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‘Taming the Lagoon’: Aquaculture Development and the Future of Customary Marine Tenure in Kiribati, Central Pacific

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The atolls and low-lying limestone islands of Kiribati (Micronesia) illustrate the challenges of economic development based on natural resources exploitation. For that reason, the widely scattered island nation has relied heavily on foreign aid and remittances sent by merchant seamen. However, it is becoming apparent that excessive reliance on external support can no longer be considered secure in the medium to longer term, notably with cutbacks in aid assistance and advances in marine technology. In attempts at achieving ‘self-reliance’, successive governments have always perceived marine resources development, particularly living resources, as a means of attaining greater economic independence. Recently, efforts have been underway to promote inshore and aquaculture development by smallholders. Seaweed farming, and especially black pearl production, are new commercial ventures. Giant clam mariculture remains an option. While it is too early to measure the success of some of these projects, their establishment may have important implications for reviving marine tenure by encouraging smallholders to reassert their traditional rights to inshore resources. Customary marine tenure (CMT) has declined significantly as a result of colonial intrusion. Today, the impact of population growth, urbanization, more efficient extractive technologies and expanding market opportunities calls for more effective village-based control of threatened resources. Close monitoring of aquaculture projects will be required to minimize potential conflicts over traditional marine ownership.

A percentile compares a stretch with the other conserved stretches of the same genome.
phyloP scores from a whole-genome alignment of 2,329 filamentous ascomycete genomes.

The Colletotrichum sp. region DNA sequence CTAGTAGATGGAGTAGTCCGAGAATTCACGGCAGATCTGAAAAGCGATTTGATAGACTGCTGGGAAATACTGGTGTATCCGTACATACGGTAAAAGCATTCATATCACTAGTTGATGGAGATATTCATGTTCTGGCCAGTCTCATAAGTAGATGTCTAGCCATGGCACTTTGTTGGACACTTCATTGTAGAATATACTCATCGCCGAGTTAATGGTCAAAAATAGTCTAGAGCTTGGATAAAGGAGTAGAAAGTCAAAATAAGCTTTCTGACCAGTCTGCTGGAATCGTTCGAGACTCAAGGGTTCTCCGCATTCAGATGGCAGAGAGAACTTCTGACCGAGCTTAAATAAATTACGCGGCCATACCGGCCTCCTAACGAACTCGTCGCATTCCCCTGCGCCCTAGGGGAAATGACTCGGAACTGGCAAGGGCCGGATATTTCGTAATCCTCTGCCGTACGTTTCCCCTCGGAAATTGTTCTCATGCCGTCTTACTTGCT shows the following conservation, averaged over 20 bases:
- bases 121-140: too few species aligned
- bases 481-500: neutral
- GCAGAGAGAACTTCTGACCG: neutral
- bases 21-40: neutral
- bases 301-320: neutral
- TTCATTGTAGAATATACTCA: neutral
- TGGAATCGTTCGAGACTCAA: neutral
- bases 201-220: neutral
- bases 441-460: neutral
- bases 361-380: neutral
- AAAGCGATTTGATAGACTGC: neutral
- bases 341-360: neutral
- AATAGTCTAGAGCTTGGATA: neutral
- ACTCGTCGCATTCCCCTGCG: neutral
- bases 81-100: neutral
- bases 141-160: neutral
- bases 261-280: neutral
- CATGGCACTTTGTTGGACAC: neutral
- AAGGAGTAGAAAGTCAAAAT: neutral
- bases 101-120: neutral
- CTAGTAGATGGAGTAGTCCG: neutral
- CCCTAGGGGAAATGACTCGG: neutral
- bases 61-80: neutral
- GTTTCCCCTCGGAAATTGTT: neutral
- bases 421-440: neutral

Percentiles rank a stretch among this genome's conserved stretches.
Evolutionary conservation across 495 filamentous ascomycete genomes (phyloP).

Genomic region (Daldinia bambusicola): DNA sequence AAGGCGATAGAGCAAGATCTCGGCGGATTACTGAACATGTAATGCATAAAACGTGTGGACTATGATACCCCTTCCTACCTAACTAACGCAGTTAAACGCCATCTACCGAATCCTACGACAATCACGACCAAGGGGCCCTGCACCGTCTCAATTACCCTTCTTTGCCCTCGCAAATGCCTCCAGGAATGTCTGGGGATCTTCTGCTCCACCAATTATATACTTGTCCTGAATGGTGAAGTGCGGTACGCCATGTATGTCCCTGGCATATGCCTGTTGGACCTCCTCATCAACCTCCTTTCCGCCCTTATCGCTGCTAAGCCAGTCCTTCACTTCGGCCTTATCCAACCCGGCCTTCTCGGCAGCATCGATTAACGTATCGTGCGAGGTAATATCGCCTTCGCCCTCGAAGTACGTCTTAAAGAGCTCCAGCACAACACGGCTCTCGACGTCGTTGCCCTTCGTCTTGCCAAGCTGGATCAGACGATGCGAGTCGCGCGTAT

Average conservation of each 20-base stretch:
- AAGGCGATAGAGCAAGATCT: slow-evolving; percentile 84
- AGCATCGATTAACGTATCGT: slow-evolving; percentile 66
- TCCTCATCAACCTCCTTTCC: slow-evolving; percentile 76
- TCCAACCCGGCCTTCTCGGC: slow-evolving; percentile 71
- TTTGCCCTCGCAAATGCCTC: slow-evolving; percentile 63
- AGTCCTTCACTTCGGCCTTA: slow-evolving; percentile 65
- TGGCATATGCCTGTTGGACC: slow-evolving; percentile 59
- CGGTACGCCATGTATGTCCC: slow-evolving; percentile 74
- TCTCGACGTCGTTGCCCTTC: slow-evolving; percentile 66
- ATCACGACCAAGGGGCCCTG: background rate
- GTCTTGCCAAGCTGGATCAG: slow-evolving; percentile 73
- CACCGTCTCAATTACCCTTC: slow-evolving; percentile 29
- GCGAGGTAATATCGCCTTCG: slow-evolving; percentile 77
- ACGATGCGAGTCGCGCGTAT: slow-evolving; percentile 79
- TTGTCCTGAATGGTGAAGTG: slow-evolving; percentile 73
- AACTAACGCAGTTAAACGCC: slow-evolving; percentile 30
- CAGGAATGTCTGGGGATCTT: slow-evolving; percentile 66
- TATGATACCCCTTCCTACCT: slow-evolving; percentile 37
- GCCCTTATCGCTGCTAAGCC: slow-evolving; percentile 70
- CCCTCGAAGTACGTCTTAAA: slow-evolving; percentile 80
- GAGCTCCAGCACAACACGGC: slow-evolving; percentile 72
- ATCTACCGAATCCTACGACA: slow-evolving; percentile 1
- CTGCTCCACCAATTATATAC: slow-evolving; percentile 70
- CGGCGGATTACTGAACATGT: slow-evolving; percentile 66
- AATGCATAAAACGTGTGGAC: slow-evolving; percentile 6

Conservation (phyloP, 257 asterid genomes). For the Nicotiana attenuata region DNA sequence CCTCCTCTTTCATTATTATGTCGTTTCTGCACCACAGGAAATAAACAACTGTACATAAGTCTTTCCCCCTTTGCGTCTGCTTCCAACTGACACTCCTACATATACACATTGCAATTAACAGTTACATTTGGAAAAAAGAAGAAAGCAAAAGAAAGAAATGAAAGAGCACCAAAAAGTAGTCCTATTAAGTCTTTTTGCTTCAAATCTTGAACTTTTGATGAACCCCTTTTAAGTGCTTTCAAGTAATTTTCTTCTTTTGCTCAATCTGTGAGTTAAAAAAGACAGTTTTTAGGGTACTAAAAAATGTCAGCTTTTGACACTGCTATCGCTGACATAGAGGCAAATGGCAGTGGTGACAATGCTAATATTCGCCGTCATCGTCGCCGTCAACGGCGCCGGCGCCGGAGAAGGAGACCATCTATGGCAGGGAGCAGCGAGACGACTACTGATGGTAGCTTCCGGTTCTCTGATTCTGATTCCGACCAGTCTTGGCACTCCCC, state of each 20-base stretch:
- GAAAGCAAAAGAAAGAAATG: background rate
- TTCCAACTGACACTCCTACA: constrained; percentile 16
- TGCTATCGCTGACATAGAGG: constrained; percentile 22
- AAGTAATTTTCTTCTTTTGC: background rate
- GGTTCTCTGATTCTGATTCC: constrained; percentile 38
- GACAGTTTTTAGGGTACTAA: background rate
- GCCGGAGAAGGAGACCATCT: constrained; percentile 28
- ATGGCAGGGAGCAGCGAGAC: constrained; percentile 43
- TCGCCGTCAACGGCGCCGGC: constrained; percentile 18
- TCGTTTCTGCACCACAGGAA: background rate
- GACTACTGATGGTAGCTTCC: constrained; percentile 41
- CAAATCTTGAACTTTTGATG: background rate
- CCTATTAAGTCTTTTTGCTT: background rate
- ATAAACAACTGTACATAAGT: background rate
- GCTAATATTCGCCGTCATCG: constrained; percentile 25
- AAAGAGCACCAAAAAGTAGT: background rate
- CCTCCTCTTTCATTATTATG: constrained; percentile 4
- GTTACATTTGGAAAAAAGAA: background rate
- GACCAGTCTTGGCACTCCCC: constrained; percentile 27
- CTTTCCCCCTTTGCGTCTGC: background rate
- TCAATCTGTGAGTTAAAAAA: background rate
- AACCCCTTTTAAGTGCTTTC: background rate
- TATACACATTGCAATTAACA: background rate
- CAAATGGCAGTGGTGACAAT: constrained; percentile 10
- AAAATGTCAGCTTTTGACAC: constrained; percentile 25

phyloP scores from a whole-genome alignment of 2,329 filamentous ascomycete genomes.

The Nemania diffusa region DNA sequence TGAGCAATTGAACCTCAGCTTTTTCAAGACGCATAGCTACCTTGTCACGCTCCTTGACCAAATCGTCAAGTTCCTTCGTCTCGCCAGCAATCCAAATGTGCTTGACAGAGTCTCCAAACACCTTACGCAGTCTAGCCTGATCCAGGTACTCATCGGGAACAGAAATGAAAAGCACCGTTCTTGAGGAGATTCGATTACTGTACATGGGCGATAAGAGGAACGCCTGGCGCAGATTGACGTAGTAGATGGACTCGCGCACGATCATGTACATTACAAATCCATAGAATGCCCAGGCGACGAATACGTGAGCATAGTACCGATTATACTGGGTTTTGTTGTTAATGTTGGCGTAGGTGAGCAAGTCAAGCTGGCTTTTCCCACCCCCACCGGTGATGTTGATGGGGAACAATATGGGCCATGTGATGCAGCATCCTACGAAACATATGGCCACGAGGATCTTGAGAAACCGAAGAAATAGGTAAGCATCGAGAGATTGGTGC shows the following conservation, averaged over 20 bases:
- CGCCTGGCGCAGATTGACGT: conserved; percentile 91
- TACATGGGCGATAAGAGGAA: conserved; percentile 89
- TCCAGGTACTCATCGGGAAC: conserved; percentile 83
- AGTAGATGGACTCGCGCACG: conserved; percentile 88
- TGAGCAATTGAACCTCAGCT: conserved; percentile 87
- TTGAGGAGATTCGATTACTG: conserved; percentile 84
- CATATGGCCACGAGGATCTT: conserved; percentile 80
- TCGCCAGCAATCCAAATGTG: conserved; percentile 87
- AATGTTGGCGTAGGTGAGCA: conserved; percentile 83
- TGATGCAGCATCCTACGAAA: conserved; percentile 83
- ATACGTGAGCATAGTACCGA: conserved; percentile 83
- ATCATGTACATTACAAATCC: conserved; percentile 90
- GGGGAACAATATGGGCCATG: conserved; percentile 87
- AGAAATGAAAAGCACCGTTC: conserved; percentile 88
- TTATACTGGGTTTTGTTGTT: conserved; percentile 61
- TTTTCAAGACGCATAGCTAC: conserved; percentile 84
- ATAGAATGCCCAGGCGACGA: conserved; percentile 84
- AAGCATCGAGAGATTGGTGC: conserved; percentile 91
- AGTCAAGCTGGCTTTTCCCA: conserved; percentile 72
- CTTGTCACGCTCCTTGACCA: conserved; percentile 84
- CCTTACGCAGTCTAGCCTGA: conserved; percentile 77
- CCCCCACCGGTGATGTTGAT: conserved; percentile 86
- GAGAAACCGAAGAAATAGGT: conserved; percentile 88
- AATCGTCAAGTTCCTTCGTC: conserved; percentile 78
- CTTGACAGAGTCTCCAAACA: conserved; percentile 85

Keywords: Kiribati; Micronesia; aquaculture; black pearls; cooperation; customary marine tenure; giant clams; seaweed

Document Type: Research Article


Affiliations: Ministry of Internal Affairs, Historic Preservation Office, Majuro Atoll, Marshall Islands

Publication date: December 1, 2003


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